Geochronology is the scientific discipline concern with the timing of past events and species occurrences. GARG scientists apply techniques from the physics world to key question in Human evolution research, such as the age of our ancestors, expansion and migration routes or the extinction of key species.
Unravelling the mystery of the mighty ape’s last stand
The mystery surrounding the disappearance of Gigantopithecus blacki, the largest ever primate, has never been resolved despite contemporaneous human survival in the region. Applying multiple dating techniques modelled across key sites to identify a precise extinction window will enable a focused comparison of behaviour and past environmental conditions to determine why the ape failed and man persevered.
Learn more about the mighty ape
Visualising the evolving landscapes of our early South African ancestors
The research will enable us to reconstruct the early evolution of our genus due to our recent discovery of one of the most complete early Homo crania from South Africa and the oldest Homo ergaster fossil in the world. It will address how Homo evolved and adapted to the ancient landscape of the UNESCO World Heritage area and the extinction of species in response to changing environmental conditions and increasing aridity. Learn more about the Drimolen site.
Dating Homo naledi and associated deposits in Rising Star Cave, South Africa
In September 2015 the discovery of a new species Homo naledi, was announced from a cave system in the Cradle of Humankind (CoH), South Africa. The rich fossil assemblage represents the largest collection of fossils from a single species ever to be discovered in Africa. By combining the US-ESR ages obtained on the teeth, with the U-Th age for the oldest flowstone overlying Homo naledi fossils, we have constrained the depositional age to 236-335 ka. These results demonstrate that a morphologically primitive hominin, survived into the later parts of the Pleistocene in Africa.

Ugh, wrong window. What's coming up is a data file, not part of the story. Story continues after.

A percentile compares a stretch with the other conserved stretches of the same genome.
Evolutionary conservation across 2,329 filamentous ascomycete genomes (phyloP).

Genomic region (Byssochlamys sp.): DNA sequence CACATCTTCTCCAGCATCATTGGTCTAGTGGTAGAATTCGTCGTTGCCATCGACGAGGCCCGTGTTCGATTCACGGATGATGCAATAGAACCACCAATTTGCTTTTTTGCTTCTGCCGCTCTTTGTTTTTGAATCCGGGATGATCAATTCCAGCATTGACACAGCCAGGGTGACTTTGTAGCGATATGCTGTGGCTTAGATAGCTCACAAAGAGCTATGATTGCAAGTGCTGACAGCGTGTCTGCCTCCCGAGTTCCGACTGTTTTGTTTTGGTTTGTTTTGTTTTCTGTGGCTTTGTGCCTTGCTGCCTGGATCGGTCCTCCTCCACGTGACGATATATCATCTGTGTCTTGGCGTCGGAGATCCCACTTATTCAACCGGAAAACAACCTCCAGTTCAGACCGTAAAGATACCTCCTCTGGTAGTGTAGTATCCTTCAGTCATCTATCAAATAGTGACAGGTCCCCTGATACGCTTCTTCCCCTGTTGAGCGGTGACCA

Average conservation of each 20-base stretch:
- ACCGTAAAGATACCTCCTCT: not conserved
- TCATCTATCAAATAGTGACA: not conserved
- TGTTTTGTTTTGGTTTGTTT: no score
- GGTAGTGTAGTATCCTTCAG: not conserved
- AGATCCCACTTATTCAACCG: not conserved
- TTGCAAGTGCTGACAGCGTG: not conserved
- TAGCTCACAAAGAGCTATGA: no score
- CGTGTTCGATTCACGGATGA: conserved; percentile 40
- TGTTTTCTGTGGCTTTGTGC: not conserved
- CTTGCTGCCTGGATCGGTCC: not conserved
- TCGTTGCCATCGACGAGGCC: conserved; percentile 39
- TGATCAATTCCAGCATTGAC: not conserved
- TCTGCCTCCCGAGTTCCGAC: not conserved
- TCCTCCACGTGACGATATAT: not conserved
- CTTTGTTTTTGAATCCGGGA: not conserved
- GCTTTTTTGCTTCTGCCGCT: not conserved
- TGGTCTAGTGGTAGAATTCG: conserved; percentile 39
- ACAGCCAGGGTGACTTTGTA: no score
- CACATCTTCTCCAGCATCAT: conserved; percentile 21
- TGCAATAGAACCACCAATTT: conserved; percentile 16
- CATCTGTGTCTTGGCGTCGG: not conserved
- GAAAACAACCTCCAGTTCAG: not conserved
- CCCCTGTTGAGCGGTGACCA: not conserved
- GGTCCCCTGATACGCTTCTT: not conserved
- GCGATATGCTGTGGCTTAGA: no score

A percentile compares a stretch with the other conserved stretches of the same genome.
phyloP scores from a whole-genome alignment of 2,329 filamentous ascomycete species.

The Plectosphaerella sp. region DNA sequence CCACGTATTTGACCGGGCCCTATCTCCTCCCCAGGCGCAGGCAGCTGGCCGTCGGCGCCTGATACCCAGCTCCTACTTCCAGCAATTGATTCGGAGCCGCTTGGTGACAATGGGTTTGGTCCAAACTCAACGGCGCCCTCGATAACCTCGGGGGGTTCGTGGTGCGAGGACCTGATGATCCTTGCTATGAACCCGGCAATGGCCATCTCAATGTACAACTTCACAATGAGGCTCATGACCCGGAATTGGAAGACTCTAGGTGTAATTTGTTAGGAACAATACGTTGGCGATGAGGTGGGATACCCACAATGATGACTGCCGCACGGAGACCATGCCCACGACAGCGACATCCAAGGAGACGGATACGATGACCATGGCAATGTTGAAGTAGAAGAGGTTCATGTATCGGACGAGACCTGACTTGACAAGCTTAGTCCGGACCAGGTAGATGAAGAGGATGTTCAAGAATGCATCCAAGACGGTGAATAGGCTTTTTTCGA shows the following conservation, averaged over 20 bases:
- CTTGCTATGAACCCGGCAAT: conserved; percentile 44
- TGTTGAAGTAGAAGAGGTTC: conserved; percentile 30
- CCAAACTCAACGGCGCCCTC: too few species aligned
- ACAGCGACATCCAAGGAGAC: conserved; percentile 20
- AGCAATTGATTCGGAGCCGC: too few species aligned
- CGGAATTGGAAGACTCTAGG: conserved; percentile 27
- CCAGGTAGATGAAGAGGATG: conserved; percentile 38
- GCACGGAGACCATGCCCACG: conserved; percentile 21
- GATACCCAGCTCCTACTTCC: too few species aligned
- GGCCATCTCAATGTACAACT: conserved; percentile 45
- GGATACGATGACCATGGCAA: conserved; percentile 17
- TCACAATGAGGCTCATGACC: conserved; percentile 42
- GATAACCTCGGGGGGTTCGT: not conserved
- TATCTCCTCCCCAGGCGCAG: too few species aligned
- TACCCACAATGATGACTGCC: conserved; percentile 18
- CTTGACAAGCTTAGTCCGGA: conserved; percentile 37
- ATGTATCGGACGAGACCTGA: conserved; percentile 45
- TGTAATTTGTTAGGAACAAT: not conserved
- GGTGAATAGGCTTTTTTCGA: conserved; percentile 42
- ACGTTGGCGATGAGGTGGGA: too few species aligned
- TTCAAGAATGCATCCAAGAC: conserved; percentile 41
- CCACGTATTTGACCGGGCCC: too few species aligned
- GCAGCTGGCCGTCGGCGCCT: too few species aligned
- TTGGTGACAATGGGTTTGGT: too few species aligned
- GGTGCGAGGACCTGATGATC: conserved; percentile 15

Understanding Modern Human migration: Out of Africa and into Southeast Asia.
While the earliest known occurrence of Homo sapiens was dated to be around 300,000 years ago in North Africa, the exact timing of the species expansion outside of the African continent remains highly debated. Our recent dating of Lida Ajer in Sumatra at 73,000–63,000 years ago represents the earliest evidence of rainforest occupation by archaic modern Humans, and underscores the importance of reassessing the timing and environmental context of the dispersal of modern humans out of Africa. Our ongoing work investigate several sites in the region in order to better characterise the route and timing of early human migration.
THE FIRST OF OUR KIND
The timing and location of the emergence of our species and of associated behavioural changes are crucial for our understanding of human evolution. At the Jebel Irhoud site in Morocco, archeologists have discovered stone tools and several human fossils. With his colleagues from the Max Planck Institute, GARG scientist Dr Renaud Joannes-Boyau performed the direct dating of the Hominin fossil remains to reveal an age of 315 ± 34 thousand years, making them the earliest known Homo sapiens fossils.